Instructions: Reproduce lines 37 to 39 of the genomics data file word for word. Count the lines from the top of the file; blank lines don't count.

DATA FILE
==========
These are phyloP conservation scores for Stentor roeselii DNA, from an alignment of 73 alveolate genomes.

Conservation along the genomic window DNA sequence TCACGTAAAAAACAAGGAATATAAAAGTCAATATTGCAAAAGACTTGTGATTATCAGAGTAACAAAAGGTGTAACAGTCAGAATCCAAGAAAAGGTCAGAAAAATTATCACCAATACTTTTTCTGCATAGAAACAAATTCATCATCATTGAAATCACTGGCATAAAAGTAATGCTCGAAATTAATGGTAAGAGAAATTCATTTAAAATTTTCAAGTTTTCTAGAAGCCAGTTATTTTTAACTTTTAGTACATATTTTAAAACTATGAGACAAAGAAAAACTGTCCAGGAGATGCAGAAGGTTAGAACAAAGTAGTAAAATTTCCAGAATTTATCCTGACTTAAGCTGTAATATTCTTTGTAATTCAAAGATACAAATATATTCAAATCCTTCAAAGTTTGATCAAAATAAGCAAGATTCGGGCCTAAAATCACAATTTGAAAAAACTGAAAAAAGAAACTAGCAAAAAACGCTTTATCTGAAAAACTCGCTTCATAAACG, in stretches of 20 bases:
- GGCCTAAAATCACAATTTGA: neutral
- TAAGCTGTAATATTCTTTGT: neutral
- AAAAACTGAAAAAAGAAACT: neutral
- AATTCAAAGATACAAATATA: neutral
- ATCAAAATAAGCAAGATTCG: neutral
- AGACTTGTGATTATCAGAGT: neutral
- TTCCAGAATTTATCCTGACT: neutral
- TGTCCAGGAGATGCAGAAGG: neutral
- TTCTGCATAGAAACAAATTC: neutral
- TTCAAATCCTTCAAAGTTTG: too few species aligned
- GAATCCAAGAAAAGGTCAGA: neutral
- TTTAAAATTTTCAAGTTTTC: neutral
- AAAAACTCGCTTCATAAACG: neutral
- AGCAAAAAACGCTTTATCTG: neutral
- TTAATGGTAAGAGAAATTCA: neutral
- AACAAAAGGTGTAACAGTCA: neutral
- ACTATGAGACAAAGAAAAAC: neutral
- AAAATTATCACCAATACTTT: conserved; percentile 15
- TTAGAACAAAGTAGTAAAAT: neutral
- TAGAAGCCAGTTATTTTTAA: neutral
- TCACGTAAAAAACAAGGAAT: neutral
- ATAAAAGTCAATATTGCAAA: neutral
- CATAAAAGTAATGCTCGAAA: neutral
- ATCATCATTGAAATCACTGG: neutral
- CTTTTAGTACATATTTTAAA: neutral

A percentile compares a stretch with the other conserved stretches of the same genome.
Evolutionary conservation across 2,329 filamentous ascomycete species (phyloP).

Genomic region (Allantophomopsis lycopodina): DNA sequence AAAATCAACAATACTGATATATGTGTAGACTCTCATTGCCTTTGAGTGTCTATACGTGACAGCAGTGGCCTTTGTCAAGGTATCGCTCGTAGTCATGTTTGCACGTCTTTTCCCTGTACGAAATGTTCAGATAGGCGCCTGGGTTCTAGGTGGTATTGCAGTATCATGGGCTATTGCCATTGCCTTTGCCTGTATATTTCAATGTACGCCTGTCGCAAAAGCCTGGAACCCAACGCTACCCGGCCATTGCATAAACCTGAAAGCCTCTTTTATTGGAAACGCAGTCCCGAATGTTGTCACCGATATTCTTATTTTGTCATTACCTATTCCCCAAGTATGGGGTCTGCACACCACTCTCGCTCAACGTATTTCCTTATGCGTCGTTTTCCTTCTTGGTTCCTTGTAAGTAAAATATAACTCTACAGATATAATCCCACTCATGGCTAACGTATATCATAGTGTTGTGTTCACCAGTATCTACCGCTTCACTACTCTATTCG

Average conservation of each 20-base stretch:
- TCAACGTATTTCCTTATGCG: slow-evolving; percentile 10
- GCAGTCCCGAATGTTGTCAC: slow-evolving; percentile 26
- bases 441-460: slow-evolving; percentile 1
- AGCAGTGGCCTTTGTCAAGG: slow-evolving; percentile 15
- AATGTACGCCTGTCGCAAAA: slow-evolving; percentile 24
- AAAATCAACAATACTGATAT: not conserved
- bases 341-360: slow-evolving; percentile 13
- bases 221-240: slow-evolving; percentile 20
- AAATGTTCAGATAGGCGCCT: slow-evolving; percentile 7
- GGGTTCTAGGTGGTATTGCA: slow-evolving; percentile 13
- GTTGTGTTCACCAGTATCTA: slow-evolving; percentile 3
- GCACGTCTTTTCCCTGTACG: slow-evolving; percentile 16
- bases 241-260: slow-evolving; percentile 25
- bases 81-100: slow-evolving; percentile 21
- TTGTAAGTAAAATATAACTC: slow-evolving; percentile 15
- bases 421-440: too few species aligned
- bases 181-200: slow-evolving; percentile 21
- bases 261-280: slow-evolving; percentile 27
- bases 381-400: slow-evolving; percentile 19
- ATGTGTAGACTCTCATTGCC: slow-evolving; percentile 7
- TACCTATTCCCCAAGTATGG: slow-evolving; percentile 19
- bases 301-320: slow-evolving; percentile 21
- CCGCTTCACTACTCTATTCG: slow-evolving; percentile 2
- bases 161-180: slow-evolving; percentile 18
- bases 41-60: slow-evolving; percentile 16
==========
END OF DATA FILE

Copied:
- AAAATCAACAATACTGATAT: not conserved
- bases 341-360: slow-evolving; percentile 13
- bases 221-240: slow-evolving; percentile 20